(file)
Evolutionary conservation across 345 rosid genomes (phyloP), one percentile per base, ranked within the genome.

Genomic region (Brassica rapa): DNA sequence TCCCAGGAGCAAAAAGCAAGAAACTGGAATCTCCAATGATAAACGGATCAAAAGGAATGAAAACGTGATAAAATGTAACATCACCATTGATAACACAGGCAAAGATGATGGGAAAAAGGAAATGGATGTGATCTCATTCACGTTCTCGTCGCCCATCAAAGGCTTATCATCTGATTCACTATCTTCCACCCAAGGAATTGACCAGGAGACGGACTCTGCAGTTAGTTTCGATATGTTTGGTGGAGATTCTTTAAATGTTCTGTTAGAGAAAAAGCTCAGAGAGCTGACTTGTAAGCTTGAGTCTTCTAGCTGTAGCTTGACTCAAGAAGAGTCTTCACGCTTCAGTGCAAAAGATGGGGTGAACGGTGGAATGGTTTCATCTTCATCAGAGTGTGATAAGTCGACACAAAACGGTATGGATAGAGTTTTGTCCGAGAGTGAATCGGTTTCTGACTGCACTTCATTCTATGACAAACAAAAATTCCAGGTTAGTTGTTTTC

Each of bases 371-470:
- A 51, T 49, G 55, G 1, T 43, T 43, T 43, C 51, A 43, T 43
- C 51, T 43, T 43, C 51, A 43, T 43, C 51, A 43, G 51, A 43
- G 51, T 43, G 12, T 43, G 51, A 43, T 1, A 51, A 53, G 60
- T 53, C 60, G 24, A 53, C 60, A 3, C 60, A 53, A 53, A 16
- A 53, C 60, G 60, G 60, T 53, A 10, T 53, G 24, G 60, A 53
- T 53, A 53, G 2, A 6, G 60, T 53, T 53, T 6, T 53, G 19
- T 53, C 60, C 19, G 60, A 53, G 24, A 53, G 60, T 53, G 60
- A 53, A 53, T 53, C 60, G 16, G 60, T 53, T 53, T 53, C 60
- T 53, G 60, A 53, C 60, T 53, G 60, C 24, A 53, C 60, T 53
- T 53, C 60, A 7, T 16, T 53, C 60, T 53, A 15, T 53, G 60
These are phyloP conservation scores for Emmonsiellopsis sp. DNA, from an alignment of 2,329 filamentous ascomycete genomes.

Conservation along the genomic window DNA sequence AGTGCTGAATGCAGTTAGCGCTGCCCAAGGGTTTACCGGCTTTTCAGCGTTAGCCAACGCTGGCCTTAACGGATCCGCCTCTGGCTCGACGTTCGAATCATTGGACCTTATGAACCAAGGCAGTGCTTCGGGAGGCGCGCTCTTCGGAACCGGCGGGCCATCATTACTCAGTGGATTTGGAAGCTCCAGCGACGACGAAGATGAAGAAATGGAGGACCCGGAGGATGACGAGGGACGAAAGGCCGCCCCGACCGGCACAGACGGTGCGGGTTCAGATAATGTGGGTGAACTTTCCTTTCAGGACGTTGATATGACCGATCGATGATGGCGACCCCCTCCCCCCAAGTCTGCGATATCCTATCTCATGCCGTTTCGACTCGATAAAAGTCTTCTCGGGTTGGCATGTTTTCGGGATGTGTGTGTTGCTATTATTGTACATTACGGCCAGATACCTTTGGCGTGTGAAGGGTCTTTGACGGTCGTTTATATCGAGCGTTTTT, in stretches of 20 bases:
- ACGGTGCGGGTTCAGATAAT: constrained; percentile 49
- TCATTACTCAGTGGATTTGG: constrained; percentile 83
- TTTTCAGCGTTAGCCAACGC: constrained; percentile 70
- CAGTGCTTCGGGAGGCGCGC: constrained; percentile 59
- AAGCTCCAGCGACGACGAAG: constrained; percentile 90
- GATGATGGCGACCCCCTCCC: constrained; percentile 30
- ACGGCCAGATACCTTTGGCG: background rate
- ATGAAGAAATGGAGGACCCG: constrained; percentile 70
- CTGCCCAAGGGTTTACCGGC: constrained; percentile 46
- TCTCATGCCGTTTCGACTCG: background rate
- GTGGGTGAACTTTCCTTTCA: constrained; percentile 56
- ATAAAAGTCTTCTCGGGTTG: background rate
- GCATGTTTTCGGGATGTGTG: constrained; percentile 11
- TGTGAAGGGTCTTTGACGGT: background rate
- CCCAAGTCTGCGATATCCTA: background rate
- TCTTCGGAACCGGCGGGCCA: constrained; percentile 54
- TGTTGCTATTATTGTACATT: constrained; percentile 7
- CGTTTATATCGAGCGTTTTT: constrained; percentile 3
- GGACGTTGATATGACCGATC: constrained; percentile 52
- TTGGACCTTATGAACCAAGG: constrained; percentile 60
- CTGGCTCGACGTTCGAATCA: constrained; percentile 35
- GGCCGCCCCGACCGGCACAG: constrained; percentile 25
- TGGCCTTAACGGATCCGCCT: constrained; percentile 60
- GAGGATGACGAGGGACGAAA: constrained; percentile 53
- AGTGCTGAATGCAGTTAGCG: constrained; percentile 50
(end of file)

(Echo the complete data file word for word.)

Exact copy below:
Evolutionary conservation across 345 rosid genomes (phyloP), one percentile per base, ranked within the genome.

Genomic region (Brassica rapa): DNA sequence TCCCAGGAGCAAAAAGCAAGAAACTGGAATCTCCAATGATAAACGGATCAAAAGGAATGAAAACGTGATAAAATGTAACATCACCATTGATAACACAGGCAAAGATGATGGGAAAAAGGAAATGGATGTGATCTCATTCACGTTCTCGTCGCCCATCAAAGGCTTATCATCTGATTCACTATCTTCCACCCAAGGAATTGACCAGGAGACGGACTCTGCAGTTAGTTTCGATATGTTTGGTGGAGATTCTTTAAATGTTCTGTTAGAGAAAAAGCTCAGAGAGCTGACTTGTAAGCTTGAGTCTTCTAGCTGTAGCTTGACTCAAGAAGAGTCTTCACGCTTCAGTGCAAAAGATGGGGTGAACGGTGGAATGGTTTCATCTTCATCAGAGTGTGATAAGTCGACACAAAACGGTATGGATAGAGTTTTGTCCGAGAGTGAATCGGTTTCTGACTGCACTTCATTCTATGACAAACAAAAATTCCAGGTTAGTTGTTTTC

Each of bases 371-470:
- A 51, T 49, G 55, G 1, T 43, T 43, T 43, C 51, A 43, T 43
- C 51, T 43, T 43, C 51, A 43, T 43, C 51, A 43, G 51, A 43
- G 51, T 43, G 12, T 43, G 51, A 43, T 1, A 51, A 53, G 60
- T 53, C 60, G 24, A 53, C 60, A 3, C 60, A 53, A 53, A 16
- A 53, C 60, G 60, G 60, T 53, A 10, T 53, G 24, G 60, A 53
- T 53, A 53, G 2, A 6, G 60, T 53, T 53, T 6, T 53, G 19
- T 53, C 60, C 19, G 60, A 53, G 24, A 53, G 60, T 53, G 60
- A 53, A 53, T 53, C 60, G 16, G 60, T 53, T 53, T 53, C 60
- T 53, G 60, A 53, C 60, T 53, G 60, C 24, A 53, C 60, T 53
- T 53, C 60, A 7, T 16, T 53, C 60, T 53, A 15, T 53, G 60
These are phyloP conservation scores for Emmonsiellopsis sp. DNA, from an alignment of 2,329 filamentous ascomycete genomes.

Conservation along the genomic window DNA sequence AGTGCTGAATGCAGTTAGCGCTGCCCAAGGGTTTACCGGCTTTTCAGCGTTAGCCAACGCTGGCCTTAACGGATCCGCCTCTGGCTCGACGTTCGAATCATTGGACCTTATGAACCAAGGCAGTGCTTCGGGAGGCGCGCTCTTCGGAACCGGCGGGCCATCATTACTCAGTGGATTTGGAAGCTCCAGCGACGACGAAGATGAAGAAATGGAGGACCCGGAGGATGACGAGGGACGAAAGGCCGCCCCGACCGGCACAGACGGTGCGGGTTCAGATAATGTGGGTGAACTTTCCTTTCAGGACGTTGATATGACCGATCGATGATGGCGACCCCCTCCCCCCAAGTCTGCGATATCCTATCTCATGCCGTTTCGACTCGATAAAAGTCTTCTCGGGTTGGCATGTTTTCGGGATGTGTGTGTTGCTATTATTGTACATTACGGCCAGATACCTTTGGCGTGTGAAGGGTCTTTGACGGTCGTTTATATCGAGCGTTTTT, in stretches of 20 bases:
- ACGGTGCGGGTTCAGATAAT: constrained; percentile 49
- TCATTACTCAGTGGATTTGG: constrained; percentile 83
- TTTTCAGCGTTAGCCAACGC: constrained; percentile 70
- CAGTGCTTCGGGAGGCGCGC: constrained; percentile 59
- AAGCTCCAGCGACGACGAAG: constrained; percentile 90
- GATGATGGCGACCCCCTCCC: constrained; percentile 30
- ACGGCCAGATACCTTTGGCG: background rate
- ATGAAGAAATGGAGGACCCG: constrained; percentile 70
- CTGCCCAAGGGTTTACCGGC: constrained; percentile 46
- TCTCATGCCGTTTCGACTCG: background rate
- GTGGGTGAACTTTCCTTTCA: constrained; percentile 56
- ATAAAAGTCTTCTCGGGTTG: background rate
- GCATGTTTTCGGGATGTGTG: constrained; percentile 11
- TGTGAAGGGTCTTTGACGGT: background rate
- CCCAAGTCTGCGATATCCTA: background rate
- TCTTCGGAACCGGCGGGCCA: constrained; percentile 54
- TGTTGCTATTATTGTACATT: constrained; percentile 7
- CGTTTATATCGAGCGTTTTT: constrained; percentile 3
- GGACGTTGATATGACCGATC: constrained; percentile 52
- TTGGACCTTATGAACCAAGG: constrained; percentile 60
- CTGGCTCGACGTTCGAATCA: constrained; percentile 35
- GGCCGCCCCGACCGGCACAG: constrained; percentile 25
- TGGCCTTAACGGATCCGCCT: constrained; percentile 60
- GAGGATGACGAGGGACGAAA: constrained; percentile 53
- AGTGCTGAATGCAGTTAGCG: constrained; percentile 50